The company only employs a couple of dozen people, but founder Takaaki Abe plans to expand and is also setting up more dome farms further south, in areas near the wrecked nuclear plant.
Fated to a clean slate, Rikuzentakata and its neighbors have blueprints for remaking themselves into modern cities powered by clean energy and sustained by industries better suited for their fast-aging populations, such as rehabilitation facilities.
The plan calls for a mega-solar project in pastureland above the nearby city of Ofunato, where the soil’s radiation readings now exceed revised exposure standards, making it unsuitable for livestock farming. It also calls for using local timber to build energy-efficient homes.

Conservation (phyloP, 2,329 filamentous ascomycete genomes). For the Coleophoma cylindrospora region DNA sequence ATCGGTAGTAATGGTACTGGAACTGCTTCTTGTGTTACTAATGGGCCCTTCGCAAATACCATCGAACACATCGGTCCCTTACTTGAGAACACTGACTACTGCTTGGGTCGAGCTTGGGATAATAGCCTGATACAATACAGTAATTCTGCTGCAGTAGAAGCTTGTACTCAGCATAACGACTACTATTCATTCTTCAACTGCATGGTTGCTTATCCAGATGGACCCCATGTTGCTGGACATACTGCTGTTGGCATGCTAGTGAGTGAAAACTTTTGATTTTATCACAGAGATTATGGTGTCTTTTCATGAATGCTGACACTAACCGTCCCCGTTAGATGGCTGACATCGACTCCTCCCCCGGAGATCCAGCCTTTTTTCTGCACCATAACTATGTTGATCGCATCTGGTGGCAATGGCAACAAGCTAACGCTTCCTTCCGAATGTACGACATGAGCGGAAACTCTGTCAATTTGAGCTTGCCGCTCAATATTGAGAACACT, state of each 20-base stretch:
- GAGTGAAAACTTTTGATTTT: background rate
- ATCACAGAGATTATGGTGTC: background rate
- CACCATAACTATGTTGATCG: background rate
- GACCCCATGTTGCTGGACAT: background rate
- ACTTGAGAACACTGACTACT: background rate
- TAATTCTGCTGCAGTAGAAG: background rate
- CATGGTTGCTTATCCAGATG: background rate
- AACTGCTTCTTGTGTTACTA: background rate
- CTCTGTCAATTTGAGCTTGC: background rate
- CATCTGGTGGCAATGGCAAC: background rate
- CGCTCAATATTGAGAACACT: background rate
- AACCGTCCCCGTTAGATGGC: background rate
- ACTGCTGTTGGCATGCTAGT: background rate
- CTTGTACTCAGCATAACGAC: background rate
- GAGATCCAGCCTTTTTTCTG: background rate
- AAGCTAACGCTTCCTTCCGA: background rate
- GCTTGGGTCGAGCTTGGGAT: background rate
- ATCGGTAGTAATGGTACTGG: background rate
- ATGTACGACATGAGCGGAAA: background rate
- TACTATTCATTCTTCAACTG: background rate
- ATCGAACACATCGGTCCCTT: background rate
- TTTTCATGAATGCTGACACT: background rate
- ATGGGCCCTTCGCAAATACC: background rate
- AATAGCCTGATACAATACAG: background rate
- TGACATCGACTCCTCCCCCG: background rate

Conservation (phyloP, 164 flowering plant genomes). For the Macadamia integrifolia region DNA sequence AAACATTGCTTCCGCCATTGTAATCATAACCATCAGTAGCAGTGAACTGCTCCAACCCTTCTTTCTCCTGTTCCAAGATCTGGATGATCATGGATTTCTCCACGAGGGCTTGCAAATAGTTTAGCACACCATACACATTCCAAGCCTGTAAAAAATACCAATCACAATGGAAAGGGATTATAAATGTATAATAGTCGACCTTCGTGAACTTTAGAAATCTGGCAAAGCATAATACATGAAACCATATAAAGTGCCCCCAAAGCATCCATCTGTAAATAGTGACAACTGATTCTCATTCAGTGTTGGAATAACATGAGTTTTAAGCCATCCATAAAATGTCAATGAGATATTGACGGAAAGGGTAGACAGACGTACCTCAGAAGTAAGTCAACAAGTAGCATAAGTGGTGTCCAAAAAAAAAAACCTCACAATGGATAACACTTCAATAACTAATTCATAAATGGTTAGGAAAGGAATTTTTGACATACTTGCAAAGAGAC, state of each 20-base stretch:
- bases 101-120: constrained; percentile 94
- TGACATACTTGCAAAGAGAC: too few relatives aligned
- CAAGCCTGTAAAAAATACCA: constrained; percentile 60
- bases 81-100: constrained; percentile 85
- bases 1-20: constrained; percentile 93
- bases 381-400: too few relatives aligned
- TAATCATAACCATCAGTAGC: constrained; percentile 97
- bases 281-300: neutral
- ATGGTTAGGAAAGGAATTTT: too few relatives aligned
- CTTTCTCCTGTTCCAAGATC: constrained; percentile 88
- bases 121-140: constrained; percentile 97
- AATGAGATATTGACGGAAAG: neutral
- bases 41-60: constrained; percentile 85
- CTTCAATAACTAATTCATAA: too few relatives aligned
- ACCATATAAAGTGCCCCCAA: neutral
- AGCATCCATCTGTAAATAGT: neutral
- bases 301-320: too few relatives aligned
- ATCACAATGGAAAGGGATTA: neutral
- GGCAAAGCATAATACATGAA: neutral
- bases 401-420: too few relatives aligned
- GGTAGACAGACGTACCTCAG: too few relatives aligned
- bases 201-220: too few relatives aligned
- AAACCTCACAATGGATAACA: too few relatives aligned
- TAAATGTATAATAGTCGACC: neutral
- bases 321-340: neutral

“If we can do it, we must do it,” said Toshinori Inada, a local official from central Japan who was just finishing a year long assignment in Rikuzentakata, where so many local officials died that those from other regions are needed to handle the huge workload of recovery and reconstruction.
This is Rikuzentakata’s chance to be reborn, Mayor Toba said. “If 10 years from now we only have 2,000 people living here, that won’t do.”
“We have to rebuild the town properly. It’s like a car wreck. If the car is totaled, then you can’t repair it. You have to get a new car,” he added.